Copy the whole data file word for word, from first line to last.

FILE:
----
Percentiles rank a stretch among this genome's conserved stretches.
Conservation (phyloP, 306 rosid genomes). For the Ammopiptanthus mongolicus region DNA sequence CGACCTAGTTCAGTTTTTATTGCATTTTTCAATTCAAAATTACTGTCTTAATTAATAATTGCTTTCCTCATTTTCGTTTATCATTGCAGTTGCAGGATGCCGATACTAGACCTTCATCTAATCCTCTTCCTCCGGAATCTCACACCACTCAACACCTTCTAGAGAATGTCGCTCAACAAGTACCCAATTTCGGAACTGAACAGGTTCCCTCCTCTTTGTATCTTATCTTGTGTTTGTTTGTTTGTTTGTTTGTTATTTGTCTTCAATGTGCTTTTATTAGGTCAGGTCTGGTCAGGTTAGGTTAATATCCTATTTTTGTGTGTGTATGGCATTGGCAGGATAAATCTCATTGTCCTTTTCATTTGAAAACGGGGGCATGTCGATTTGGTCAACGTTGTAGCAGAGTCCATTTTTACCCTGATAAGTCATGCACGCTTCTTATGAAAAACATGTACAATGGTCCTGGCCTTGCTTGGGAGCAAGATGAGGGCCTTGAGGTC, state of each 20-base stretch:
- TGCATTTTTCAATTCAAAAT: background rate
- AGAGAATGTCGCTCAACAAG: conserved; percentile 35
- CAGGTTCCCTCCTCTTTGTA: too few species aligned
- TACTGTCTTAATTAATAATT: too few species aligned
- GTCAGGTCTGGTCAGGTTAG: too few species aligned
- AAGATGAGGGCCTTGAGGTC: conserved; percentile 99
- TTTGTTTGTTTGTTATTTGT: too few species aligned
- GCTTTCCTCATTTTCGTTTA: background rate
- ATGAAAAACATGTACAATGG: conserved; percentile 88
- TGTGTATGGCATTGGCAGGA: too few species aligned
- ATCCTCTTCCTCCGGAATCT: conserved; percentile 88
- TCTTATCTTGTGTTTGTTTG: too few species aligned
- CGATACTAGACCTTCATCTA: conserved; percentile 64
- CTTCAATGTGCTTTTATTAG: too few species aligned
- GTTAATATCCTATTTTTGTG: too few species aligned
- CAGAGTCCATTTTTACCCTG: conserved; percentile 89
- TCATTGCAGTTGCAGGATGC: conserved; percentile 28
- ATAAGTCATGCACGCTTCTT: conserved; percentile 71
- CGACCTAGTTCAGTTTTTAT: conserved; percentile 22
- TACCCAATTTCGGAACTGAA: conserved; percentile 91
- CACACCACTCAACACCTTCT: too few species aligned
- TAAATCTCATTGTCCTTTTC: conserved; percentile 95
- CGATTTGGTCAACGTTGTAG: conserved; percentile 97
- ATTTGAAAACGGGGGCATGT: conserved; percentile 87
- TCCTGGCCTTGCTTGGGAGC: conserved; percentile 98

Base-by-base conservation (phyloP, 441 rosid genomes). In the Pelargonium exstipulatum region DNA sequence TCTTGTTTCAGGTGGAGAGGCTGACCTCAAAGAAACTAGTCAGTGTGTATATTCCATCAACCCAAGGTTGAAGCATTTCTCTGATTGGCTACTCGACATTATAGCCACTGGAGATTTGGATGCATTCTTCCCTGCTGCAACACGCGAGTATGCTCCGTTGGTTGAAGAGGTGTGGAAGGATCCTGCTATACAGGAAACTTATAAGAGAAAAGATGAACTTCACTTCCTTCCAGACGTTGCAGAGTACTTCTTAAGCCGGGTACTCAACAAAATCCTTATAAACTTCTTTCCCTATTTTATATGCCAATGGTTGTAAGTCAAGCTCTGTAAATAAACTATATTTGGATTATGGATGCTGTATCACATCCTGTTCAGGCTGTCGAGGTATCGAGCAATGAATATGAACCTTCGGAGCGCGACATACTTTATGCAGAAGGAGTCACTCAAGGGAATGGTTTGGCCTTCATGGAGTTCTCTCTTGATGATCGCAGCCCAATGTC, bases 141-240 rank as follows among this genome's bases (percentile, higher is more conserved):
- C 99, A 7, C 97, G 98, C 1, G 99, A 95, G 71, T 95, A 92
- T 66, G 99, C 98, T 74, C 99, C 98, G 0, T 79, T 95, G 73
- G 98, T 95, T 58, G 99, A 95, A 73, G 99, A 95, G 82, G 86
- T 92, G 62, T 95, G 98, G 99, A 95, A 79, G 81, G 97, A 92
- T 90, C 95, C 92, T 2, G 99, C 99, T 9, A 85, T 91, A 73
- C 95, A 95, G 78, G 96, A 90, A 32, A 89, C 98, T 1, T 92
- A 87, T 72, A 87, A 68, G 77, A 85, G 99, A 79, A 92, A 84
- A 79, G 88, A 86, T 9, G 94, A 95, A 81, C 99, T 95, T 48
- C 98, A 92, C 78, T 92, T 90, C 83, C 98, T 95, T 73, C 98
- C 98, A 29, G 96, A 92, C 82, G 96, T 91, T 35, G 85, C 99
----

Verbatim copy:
Percentiles rank a stretch among this genome's conserved stretches.
Conservation (phyloP, 306 rosid genomes). For the Ammopiptanthus mongolicus region DNA sequence CGACCTAGTTCAGTTTTTATTGCATTTTTCAATTCAAAATTACTGTCTTAATTAATAATTGCTTTCCTCATTTTCGTTTATCATTGCAGTTGCAGGATGCCGATACTAGACCTTCATCTAATCCTCTTCCTCCGGAATCTCACACCACTCAACACCTTCTAGAGAATGTCGCTCAACAAGTACCCAATTTCGGAACTGAACAGGTTCCCTCCTCTTTGTATCTTATCTTGTGTTTGTTTGTTTGTTTGTTTGTTATTTGTCTTCAATGTGCTTTTATTAGGTCAGGTCTGGTCAGGTTAGGTTAATATCCTATTTTTGTGTGTGTATGGCATTGGCAGGATAAATCTCATTGTCCTTTTCATTTGAAAACGGGGGCATGTCGATTTGGTCAACGTTGTAGCAGAGTCCATTTTTACCCTGATAAGTCATGCACGCTTCTTATGAAAAACATGTACAATGGTCCTGGCCTTGCTTGGGAGCAAGATGAGGGCCTTGAGGTC, state of each 20-base stretch:
- TGCATTTTTCAATTCAAAAT: background rate
- AGAGAATGTCGCTCAACAAG: conserved; percentile 35
- CAGGTTCCCTCCTCTTTGTA: too few species aligned
- TACTGTCTTAATTAATAATT: too few species aligned
- GTCAGGTCTGGTCAGGTTAG: too few species aligned
- AAGATGAGGGCCTTGAGGTC: conserved; percentile 99
- TTTGTTTGTTTGTTATTTGT: too few species aligned
- GCTTTCCTCATTTTCGTTTA: background rate
- ATGAAAAACATGTACAATGG: conserved; percentile 88
- TGTGTATGGCATTGGCAGGA: too few species aligned
- ATCCTCTTCCTCCGGAATCT: conserved; percentile 88
- TCTTATCTTGTGTTTGTTTG: too few species aligned
- CGATACTAGACCTTCATCTA: conserved; percentile 64
- CTTCAATGTGCTTTTATTAG: too few species aligned
- GTTAATATCCTATTTTTGTG: too few species aligned
- CAGAGTCCATTTTTACCCTG: conserved; percentile 89
- TCATTGCAGTTGCAGGATGC: conserved; percentile 28
- ATAAGTCATGCACGCTTCTT: conserved; percentile 71
- CGACCTAGTTCAGTTTTTAT: conserved; percentile 22
- TACCCAATTTCGGAACTGAA: conserved; percentile 91
- CACACCACTCAACACCTTCT: too few species aligned
- TAAATCTCATTGTCCTTTTC: conserved; percentile 95
- CGATTTGGTCAACGTTGTAG: conserved; percentile 97
- ATTTGAAAACGGGGGCATGT: conserved; percentile 87
- TCCTGGCCTTGCTTGGGAGC: conserved; percentile 98

Base-by-base conservation (phyloP, 441 rosid genomes). In the Pelargonium exstipulatum region DNA sequence TCTTGTTTCAGGTGGAGAGGCTGACCTCAAAGAAACTAGTCAGTGTGTATATTCCATCAACCCAAGGTTGAAGCATTTCTCTGATTGGCTACTCGACATTATAGCCACTGGAGATTTGGATGCATTCTTCCCTGCTGCAACACGCGAGTATGCTCCGTTGGTTGAAGAGGTGTGGAAGGATCCTGCTATACAGGAAACTTATAAGAGAAAAGATGAACTTCACTTCCTTCCAGACGTTGCAGAGTACTTCTTAAGCCGGGTACTCAACAAAATCCTTATAAACTTCTTTCCCTATTTTATATGCCAATGGTTGTAAGTCAAGCTCTGTAAATAAACTATATTTGGATTATGGATGCTGTATCACATCCTGTTCAGGCTGTCGAGGTATCGAGCAATGAATATGAACCTTCGGAGCGCGACATACTTTATGCAGAAGGAGTCACTCAAGGGAATGGTTTGGCCTTCATGGAGTTCTCTCTTGATGATCGCAGCCCAATGTC, bases 141-240 rank as follows among this genome's bases (percentile, higher is more conserved):
- C 99, A 7, C 97, G 98, C 1, G 99, A 95, G 71, T 95, A 92
- T 66, G 99, C 98, T 74, C 99, C 98, G 0, T 79, T 95, G 73
- G 98, T 95, T 58, G 99, A 95, A 73, G 99, A 95, G 82, G 86
- T 92, G 62, T 95, G 98, G 99, A 95, A 79, G 81, G 97, A 92
- T 90, C 95, C 92, T 2, G 99, C 99, T 9, A 85, T 91, A 73
- C 95, A 95, G 78, G 96, A 90, A 32, A 89, C 98, T 1, T 92
- A 87, T 72, A 87, A 68, G 77, A 85, G 99, A 79, A 92, A 84
- A 79, G 88, A 86, T 9, G 94, A 95, A 81, C 99, T 95, T 48
- C 98, A 92, C 78, T 92, T 90, C 83, C 98, T 95, T 73, C 98
- C 98, A 29, G 96, A 92, C 82, G 96, T 91, T 35, G 85, C 99